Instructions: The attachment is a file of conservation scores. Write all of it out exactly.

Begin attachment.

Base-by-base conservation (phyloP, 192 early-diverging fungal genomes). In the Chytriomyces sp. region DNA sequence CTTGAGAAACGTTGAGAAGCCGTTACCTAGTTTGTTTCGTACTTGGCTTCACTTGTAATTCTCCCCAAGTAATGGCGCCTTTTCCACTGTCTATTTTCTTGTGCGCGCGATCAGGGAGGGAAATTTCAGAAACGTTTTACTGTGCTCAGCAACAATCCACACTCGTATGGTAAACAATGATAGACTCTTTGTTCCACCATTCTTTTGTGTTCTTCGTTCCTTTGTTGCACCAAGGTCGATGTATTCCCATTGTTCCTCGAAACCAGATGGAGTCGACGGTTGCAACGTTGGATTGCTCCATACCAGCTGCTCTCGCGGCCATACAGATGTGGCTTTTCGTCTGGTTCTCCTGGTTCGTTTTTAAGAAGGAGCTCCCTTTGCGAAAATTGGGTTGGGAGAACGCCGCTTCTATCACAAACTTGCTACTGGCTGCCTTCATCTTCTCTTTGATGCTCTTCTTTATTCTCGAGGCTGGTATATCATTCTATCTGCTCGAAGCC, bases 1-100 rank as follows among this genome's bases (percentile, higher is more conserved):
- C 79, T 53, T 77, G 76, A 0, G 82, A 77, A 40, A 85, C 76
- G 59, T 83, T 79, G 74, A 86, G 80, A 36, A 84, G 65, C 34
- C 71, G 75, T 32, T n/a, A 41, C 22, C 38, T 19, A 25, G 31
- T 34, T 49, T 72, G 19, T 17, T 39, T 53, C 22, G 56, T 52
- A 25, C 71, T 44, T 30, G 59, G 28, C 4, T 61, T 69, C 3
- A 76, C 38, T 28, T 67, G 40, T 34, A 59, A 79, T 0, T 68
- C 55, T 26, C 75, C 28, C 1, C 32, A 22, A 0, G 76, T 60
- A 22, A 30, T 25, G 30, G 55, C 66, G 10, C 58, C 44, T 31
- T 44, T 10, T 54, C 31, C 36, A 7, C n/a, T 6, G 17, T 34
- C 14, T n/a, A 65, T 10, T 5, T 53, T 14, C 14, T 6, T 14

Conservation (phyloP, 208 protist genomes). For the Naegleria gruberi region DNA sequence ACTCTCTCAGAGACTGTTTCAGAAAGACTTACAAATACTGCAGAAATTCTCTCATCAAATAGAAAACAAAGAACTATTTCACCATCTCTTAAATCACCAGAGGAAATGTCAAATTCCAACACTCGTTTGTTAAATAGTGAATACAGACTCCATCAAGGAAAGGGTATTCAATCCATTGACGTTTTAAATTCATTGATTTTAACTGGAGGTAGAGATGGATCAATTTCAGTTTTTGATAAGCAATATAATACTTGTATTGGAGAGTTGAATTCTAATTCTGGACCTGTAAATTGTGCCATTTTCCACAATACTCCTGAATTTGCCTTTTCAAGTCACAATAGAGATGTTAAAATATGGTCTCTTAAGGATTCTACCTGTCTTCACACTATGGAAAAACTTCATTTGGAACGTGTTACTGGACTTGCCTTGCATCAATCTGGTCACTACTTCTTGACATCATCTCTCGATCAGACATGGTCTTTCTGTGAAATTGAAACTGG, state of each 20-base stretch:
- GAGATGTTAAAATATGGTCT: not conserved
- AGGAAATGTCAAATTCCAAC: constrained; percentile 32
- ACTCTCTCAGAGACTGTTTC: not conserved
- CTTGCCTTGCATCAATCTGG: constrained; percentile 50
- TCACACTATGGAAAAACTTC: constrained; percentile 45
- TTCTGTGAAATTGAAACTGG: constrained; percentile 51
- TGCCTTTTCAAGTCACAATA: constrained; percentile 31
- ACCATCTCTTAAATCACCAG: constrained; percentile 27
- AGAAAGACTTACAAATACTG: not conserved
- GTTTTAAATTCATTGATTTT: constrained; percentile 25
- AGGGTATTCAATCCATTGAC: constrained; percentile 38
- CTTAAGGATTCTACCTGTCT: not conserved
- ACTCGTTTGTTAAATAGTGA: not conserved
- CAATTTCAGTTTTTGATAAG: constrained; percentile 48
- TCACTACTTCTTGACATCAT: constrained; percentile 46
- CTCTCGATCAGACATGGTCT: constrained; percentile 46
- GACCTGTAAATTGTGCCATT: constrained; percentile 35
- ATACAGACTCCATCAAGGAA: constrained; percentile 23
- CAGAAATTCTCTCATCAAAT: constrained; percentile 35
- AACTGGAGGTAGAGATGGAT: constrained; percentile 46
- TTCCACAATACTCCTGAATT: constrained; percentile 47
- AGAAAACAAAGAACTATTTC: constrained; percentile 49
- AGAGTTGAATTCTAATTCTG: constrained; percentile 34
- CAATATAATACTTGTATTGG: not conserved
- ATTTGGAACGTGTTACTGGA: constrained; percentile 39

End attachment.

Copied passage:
Base-by-base conservation (phyloP, 192 early-diverging fungal genomes). In the Chytriomyces sp. region DNA sequence CTTGAGAAACGTTGAGAAGCCGTTACCTAGTTTGTTTCGTACTTGGCTTCACTTGTAATTCTCCCCAAGTAATGGCGCCTTTTCCACTGTCTATTTTCTTGTGCGCGCGATCAGGGAGGGAAATTTCAGAAACGTTTTACTGTGCTCAGCAACAATCCACACTCGTATGGTAAACAATGATAGACTCTTTGTTCCACCATTCTTTTGTGTTCTTCGTTCCTTTGTTGCACCAAGGTCGATGTATTCCCATTGTTCCTCGAAACCAGATGGAGTCGACGGTTGCAACGTTGGATTGCTCCATACCAGCTGCTCTCGCGGCCATACAGATGTGGCTTTTCGTCTGGTTCTCCTGGTTCGTTTTTAAGAAGGAGCTCCCTTTGCGAAAATTGGGTTGGGAGAACGCCGCTTCTATCACAAACTTGCTACTGGCTGCCTTCATCTTCTCTTTGATGCTCTTCTTTATTCTCGAGGCTGGTATATCATTCTATCTGCTCGAAGCC, bases 1-100 rank as follows among this genome's bases (percentile, higher is more conserved):
- C 79, T 53, T 77, G 76, A 0, G 82, A 77, A 40, A 85, C 76
- G 59, T 83, T 79, G 74, A 86, G 80, A 36, A 84, G 65, C 34
- C 71, G 75, T 32, T n/a, A 41, C 22, C 38, T 19, A 25, G 31
- T 34, T 49, T 72, G 19, T 17, T 39, T 53, C 22, G 56, T 52
- A 25, C 71, T 44, T 30, G 59, G 28, C 4, T 61, T 69, C 3
- A 76, C 38, T 28, T 67, G 40, T 34, A 59, A 79, T 0, T 68
- C 55, T 26, C 75, C 28, C 1, C 32, A 22, A 0, G 76, T 60
- A 22, A 30, T 25, G 30, G 55, C 66, G 10, C 58, C 44, T 31
- T 44, T 10, T 54, C 31, C 36, A 7, C n/a, T 6, G 17, T 34
- C 14, T n/a, A 65, T 10, T 5, T 53, T 14, C 14, T 6, T 14

Conservation (phyloP, 208 protist genomes). For the Naegleria gruberi region DNA sequence ACTCTCTCAGAGACTGTTTCAGAAAGACTTACAAATACTGCAGAAATTCTCTCATCAAATAGAAAACAAAGAACTATTTCACCATCTCTTAAATCACCAGAGGAAATGTCAAATTCCAACACTCGTTTGTTAAATAGTGAATACAGACTCCATCAAGGAAAGGGTATTCAATCCATTGACGTTTTAAATTCATTGATTTTAACTGGAGGTAGAGATGGATCAATTTCAGTTTTTGATAAGCAATATAATACTTGTATTGGAGAGTTGAATTCTAATTCTGGACCTGTAAATTGTGCCATTTTCCACAATACTCCTGAATTTGCCTTTTCAAGTCACAATAGAGATGTTAAAATATGGTCTCTTAAGGATTCTACCTGTCTTCACACTATGGAAAAACTTCATTTGGAACGTGTTACTGGACTTGCCTTGCATCAATCTGGTCACTACTTCTTGACATCATCTCTCGATCAGACATGGTCTTTCTGTGAAATTGAAACTGG, state of each 20-base stretch:
- GAGATGTTAAAATATGGTCT: not conserved
- AGGAAATGTCAAATTCCAAC: constrained; percentile 32
- ACTCTCTCAGAGACTGTTTC: not conserved
- CTTGCCTTGCATCAATCTGG: constrained; percentile 50
- TCACACTATGGAAAAACTTC: constrained; percentile 45
- TTCTGTGAAATTGAAACTGG: constrained; percentile 51
- TGCCTTTTCAAGTCACAATA: constrained; percentile 31
- ACCATCTCTTAAATCACCAG: constrained; percentile 27
- AGAAAGACTTACAAATACTG: not conserved
- GTTTTAAATTCATTGATTTT: constrained; percentile 25
- AGGGTATTCAATCCATTGAC: constrained; percentile 38
- CTTAAGGATTCTACCTGTCT: not conserved
- ACTCGTTTGTTAAATAGTGA: not conserved
- CAATTTCAGTTTTTGATAAG: constrained; percentile 48
- TCACTACTTCTTGACATCAT: constrained; percentile 46
- CTCTCGATCAGACATGGTCT: constrained; percentile 46
- GACCTGTAAATTGTGCCATT: constrained; percentile 35
- ATACAGACTCCATCAAGGAA: constrained; percentile 23
- CAGAAATTCTCTCATCAAAT: constrained; percentile 35
- AACTGGAGGTAGAGATGGAT: constrained; percentile 46
- TTCCACAATACTCCTGAATT: constrained; percentile 47
- AGAAAACAAAGAACTATTTC: constrained; percentile 49
- AGAGTTGAATTCTAATTCTG: constrained; percentile 34
- CAATATAATACTTGTATTGG: not conserved
- ATTTGGAACGTGTTACTGGA: constrained; percentile 39